Northern Ireland

Prof Peter Shirlow: DUP may have averted one crisis but leadership still required

DUP Leader Jeffrey Donaldson leads his MLA’s to Stormont  , as Northern Ireland's devolved government is to be  restored, Two years to the day since it collapsed. PICTURE:  COLM LENAGHAN
DUP leader Jeffrey Donaldson with his Stormont team. PICTURE:  COLM LENAGHAN

Commentators who made unjustified claims that threat, danger and menace was at every turn during the Brexit crisis must now be head-scratching given the DUP’s negotiation with the UK government and subsequent return to Stormont.

Nationalist commentators railed that the DUP would not share power with a Sinn Féin first minister, that Jeffrey Donaldson was playing to the loyalist drum, that he lacked capacity for leadership and feared electoral backlash if he re-entered the Executive. These commentators mimicked the unionist pundits who screamed ‘Not an inch!’ and claimed to be representative of community anger.

The traditionalists of whatever hue are akin to King Lear wandering in the storm, irrationally claiming what they cannot stand over. Neither the unionist nor nationalist version of intransigent thinker understands that storms pass or that politics and how it operates changes over time. They have now gone very quiet on their unfounded claims or refrained from correcting them.

Professor Peter Shirlow
Professor Peter Shirlow

Jeffrey Donaldson may have been aided by nationalist commentators and politicians who claimed the command paper was wrapped in red, white and blue. The same section of nationalism calls repeatedly for the Irish government to plan for unification but then expresses displeasure when the UK government delivers for the DUP – and in so doing showed that London was concerned and remains a strategic interest in Northern Ireland.

Part of that strategic interest is food security, given agribusiness is estimated to feed 10 million UK citizens, and the increasing instability of geopolitics. Northern Ireland as a landing site for fibre-optic technology cables that link North America to the UK is a critical territory for national security.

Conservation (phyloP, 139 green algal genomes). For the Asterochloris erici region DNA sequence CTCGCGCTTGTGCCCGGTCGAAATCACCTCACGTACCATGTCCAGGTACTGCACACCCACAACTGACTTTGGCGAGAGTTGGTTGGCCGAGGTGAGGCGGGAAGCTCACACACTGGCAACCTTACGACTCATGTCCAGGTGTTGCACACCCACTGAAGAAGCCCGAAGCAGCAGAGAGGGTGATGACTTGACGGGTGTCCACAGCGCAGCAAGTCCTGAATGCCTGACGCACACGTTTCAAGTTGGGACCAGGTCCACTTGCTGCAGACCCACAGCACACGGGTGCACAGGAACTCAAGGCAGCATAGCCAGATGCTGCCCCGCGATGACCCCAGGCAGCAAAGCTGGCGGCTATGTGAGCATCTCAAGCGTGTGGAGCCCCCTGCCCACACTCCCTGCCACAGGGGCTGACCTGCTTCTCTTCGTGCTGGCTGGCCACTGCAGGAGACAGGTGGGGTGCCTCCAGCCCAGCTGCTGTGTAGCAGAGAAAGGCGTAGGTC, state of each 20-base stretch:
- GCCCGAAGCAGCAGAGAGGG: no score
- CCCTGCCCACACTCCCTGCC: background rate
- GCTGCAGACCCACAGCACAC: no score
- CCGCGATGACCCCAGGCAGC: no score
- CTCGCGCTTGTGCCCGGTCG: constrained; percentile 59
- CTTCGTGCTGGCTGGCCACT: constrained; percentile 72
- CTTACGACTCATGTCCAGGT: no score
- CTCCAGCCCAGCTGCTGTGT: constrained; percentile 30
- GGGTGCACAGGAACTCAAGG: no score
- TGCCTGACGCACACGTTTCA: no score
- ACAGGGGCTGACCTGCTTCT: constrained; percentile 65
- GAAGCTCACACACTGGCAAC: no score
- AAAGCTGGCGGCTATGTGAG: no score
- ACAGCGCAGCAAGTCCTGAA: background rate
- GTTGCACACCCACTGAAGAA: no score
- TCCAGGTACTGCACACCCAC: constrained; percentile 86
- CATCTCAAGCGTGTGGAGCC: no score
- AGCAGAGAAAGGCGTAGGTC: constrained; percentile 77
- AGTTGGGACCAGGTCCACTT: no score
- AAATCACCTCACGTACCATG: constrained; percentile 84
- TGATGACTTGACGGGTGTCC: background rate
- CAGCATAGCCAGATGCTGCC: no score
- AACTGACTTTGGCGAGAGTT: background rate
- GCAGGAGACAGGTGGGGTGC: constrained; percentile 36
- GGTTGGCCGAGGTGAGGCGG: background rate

Opinion on the Safeguarding the Union command paper among supporters of the three main unionist parties

The highest levels of approval for the command paper were evident among DUP voters.

But what crisis will emerge next? Pro-choice, culture and marriage equality legislation have been delivered. The constitutional question will now form centre stage, but the DUP don’t believe there is a constitutional crisis. They are shrewd enough to know that the census and school enrolment data shows the Catholic population is now entering decline, that the southern economy is far from Utopia and that surveys show stability not growth in the numbers for unity.

For example, a recent Arinis survey showed that younger people were slightly less in favour of unity than their older counterparts, while a major ESRC funded project found that among those who were neither nationalist or unionist, 53% compared to 19% favoured remaining in the UK. These surveys were not led or designed by unionists.

The one major problem for the DUP is their lack of synchronisation with the pro-union community who are predominantly socially liberal and feel bruised by the collapsing of the assembly and other behaviours.

The DUP may have sustained the share of vote it got last year but it remains far removed from the vote share achieved in 2019. They have put oil on the water of one crisis, which they created, but now need leadership of a very different type to return as the largest party.

Survey findings suggest they have averted a crisis internally but the question remains how they challenge how Brexit created an electoral crisis for them. That cannot be resolved by negotiation with external agencies but instead via vision from within.